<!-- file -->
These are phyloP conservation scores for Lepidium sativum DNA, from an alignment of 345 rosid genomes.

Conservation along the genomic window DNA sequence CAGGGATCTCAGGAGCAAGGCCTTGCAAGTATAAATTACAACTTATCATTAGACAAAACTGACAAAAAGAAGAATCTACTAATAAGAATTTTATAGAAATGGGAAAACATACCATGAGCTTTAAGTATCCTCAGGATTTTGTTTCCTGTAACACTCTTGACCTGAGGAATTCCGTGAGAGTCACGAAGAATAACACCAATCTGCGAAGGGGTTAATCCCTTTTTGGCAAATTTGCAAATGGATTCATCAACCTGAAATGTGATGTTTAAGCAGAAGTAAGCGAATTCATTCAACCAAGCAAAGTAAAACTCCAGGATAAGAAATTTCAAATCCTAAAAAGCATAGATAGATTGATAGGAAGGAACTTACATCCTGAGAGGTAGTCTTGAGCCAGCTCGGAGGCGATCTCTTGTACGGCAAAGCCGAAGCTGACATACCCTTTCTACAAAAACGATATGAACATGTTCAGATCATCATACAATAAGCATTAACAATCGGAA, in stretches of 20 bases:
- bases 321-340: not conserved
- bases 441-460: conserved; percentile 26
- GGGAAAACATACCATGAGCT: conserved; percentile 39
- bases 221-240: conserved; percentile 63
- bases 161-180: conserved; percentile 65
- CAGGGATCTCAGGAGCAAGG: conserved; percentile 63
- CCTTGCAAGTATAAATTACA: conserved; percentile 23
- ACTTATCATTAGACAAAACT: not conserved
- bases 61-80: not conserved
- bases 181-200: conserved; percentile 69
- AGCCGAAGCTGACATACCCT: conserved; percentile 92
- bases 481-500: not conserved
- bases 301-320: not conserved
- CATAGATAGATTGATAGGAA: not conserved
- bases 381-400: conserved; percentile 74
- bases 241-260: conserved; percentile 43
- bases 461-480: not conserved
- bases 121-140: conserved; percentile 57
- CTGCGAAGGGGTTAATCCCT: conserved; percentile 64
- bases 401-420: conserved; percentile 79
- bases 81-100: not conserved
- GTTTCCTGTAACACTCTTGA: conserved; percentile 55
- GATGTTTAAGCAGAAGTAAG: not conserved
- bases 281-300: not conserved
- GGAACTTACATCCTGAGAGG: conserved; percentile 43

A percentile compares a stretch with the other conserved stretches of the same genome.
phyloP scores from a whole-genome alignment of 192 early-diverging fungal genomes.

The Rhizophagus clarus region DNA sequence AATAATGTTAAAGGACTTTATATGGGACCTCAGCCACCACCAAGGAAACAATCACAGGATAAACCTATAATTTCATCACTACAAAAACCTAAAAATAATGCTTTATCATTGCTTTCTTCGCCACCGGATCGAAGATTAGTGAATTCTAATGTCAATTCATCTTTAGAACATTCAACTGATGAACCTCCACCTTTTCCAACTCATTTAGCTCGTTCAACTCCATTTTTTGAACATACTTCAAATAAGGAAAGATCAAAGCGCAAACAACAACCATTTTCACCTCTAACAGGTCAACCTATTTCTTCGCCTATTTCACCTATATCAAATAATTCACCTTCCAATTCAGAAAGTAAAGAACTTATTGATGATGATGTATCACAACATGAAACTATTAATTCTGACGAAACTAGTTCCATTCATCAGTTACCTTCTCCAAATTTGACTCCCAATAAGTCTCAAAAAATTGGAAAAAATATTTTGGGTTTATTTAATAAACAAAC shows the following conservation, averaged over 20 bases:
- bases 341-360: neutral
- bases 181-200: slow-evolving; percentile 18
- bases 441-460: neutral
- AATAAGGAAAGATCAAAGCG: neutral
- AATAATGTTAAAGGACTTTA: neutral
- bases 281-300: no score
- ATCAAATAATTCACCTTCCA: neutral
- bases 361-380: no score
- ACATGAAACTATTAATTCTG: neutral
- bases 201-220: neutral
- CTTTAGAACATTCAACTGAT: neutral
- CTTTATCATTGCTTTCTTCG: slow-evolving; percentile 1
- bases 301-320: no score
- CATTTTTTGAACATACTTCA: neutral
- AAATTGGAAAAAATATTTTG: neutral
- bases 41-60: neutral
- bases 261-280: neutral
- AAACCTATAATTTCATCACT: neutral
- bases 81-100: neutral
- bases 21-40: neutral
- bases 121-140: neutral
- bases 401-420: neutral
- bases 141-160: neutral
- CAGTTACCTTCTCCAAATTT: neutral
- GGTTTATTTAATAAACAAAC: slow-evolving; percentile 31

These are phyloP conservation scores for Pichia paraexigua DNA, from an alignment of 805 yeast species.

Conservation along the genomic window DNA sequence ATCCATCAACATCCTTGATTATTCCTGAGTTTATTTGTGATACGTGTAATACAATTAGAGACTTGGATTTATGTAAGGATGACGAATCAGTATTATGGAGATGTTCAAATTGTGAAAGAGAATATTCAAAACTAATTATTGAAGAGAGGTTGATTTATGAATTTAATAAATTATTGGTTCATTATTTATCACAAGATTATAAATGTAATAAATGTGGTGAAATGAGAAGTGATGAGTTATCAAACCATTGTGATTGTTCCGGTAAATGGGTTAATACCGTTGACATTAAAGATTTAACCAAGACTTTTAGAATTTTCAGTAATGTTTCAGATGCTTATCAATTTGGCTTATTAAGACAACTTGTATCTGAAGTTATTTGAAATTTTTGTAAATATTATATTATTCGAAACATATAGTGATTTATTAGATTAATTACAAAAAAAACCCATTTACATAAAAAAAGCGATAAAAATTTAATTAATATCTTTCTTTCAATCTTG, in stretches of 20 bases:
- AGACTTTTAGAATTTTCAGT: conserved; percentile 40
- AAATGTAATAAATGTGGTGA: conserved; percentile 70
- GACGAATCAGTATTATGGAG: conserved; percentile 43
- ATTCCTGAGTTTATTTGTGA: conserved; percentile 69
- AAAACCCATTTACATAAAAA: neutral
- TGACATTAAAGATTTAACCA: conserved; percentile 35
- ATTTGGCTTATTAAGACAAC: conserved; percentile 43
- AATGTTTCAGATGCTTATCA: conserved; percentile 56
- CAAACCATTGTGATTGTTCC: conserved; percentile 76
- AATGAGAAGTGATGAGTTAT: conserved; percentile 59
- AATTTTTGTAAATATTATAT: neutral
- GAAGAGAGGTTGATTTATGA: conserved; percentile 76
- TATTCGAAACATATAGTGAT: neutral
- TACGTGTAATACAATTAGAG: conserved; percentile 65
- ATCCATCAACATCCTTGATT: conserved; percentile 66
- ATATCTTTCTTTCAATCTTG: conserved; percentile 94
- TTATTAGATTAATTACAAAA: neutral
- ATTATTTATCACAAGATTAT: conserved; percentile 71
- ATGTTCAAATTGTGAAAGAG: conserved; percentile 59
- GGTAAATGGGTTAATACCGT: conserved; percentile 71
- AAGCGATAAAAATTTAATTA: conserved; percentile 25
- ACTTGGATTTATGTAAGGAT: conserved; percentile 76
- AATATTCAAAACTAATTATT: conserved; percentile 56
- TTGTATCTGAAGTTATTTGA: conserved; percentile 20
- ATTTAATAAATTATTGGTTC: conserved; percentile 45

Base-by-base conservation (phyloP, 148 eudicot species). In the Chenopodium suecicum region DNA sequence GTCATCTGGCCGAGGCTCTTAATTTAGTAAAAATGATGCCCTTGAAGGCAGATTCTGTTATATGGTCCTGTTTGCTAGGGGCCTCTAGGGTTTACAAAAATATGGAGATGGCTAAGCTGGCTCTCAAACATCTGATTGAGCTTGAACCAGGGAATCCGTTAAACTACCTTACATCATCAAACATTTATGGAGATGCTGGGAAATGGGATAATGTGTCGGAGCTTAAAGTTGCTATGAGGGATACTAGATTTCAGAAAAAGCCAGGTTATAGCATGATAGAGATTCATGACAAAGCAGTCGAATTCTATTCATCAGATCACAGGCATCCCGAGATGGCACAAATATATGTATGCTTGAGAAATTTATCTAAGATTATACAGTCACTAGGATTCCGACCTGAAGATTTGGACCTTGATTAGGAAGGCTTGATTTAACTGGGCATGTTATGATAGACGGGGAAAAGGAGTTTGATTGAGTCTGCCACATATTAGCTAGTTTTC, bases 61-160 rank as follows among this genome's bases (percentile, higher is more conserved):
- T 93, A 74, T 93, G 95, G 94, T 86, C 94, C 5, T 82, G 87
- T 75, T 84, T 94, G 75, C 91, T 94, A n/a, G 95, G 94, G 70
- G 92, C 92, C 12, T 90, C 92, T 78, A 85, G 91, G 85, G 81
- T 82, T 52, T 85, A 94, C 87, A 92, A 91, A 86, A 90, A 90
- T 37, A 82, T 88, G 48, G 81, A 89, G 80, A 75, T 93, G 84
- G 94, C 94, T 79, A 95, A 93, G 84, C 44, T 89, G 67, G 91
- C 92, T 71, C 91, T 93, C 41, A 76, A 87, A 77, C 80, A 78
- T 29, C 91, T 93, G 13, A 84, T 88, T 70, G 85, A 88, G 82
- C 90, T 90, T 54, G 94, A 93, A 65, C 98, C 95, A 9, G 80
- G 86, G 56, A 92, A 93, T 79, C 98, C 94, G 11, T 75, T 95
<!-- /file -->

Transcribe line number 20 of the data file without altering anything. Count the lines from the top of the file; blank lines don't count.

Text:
- bases 121-140: conserved; percentile 57